Lyndsey Agresta – Age 27

Photo Lyndsey










Lyndsey began seeing a new OB/GYN with the chief complaint of severe cramping. Until that time, she’d suffered that way since her teens. Now, at 27, she was given a diagnosis of endometriosis and was told the only way to remedy the situation would be surgery. Short of that, the doctor said if she’d use NuvaRing, it would relieve her pain. The physician also stated that “it was a miracle she ever had Dominic”, due to the severity of the endometriosis.

Lyndsey used the NuvaRing for one full prescription and after the start of the second NuvaRing; she began suffering extremely painful headaches.

While celebrating Father’s Day, June 15, 2008, she commented she’d been having headaches everyday. She was in contact with her primary care physician, who prescribed pain relievers that weren’t helping and by Thursday of that week, told her to just use Excedrin/Migraine. Lyndsey looked totally exhausted, took the Excedrin and tucked Dominic into bed.

At 3 a.m., I was awakened by her call, asking me to stay with Dominic while she drove herself to the E.R., as instructed by “nurse on call”. By 5 a.m., the hospital called saying they diagnosed an aneurism and were life-flighting Lyndsey to the Cleveland Clinic.

Cleveland Clinic’s MRI found hemorrhaging on her brain, not an aneurism. I realized what high pain tolerance she had…a single mom, raising her son, never missing a day’s work and suffering for at least a week with what she believed to be migraines…all the while, it was bleeding on her brain.

The surgeons working on Lyndsey would come out from time to time with updates as they continued working an all day surgery to save her life. We were warned that she probably wouldn’t make it. Everyone prayed and three weeks later, she was released to rehab.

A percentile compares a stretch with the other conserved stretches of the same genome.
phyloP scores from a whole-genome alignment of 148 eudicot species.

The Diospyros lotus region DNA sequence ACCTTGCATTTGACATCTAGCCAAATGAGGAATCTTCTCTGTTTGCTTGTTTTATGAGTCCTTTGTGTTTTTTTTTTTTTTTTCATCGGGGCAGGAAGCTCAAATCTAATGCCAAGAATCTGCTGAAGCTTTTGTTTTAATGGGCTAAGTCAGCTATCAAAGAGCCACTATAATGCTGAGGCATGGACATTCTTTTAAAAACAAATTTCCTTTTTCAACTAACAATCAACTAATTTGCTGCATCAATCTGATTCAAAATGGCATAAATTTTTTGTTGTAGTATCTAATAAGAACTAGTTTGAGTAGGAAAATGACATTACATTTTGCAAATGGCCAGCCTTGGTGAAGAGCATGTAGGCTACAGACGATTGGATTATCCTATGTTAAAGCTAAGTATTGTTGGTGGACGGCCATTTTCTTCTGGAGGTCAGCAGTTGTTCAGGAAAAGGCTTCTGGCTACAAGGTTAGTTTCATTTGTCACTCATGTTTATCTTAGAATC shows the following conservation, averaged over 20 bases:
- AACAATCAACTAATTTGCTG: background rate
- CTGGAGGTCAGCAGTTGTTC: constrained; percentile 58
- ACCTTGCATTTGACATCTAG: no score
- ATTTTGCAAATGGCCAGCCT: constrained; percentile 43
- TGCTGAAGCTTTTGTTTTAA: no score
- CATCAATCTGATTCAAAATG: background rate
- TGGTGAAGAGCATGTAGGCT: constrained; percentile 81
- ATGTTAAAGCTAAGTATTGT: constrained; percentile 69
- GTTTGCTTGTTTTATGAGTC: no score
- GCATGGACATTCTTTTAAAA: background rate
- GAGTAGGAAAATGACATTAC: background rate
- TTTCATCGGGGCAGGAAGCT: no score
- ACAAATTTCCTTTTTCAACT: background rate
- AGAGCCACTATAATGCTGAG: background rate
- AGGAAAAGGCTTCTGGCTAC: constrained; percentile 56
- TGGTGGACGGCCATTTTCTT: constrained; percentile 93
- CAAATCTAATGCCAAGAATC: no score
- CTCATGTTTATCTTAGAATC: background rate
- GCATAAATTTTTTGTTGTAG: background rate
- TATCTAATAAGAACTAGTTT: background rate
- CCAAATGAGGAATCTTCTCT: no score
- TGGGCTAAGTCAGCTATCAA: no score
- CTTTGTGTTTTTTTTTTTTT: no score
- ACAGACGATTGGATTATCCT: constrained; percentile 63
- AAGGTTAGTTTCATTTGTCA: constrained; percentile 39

Within a day, Lyndsey was back at Cleveland Clinic after the spinal fluid drained from the incision in her head. They discovered an infection. One that was acquired from her time at Cleveland Clinic…in all, 7 months. She would lie in bed focused on a picture of Dominic with tears running from her eyes.

The infection would be treated time and again. The doctors said there was nothing more that could be done for her. We were given a choice to leave her that way to die, stitch up the incision and let her die or fill her with antibiotics to last several days and then, let her die.

We brought her to Hospice. She opened her eyes for the last time, looked at Dominic and smiled. It was a smile we hadn’t seen in months. Dominic snuggled next to Lyndsey on her pillow. It was the first time he smiled throughout 7 months of visits with her. He hadn’t been allowed to touch his mother, have skin-to-skin contact and had to be fully gloved and gowned when seeing her at Cleveland Clinic due to risk of infection.

My husband and I suffered the same way. Never able to hold Lyndsey in our arms. Our only child. We watched her die a slow death on January 18, 2009 after 12 days in hospice.

We are raising Dominic the way Lyndsey wanted after a five and one-half year legal dispute with his father, who relinquished custody this year.

Diane Agneta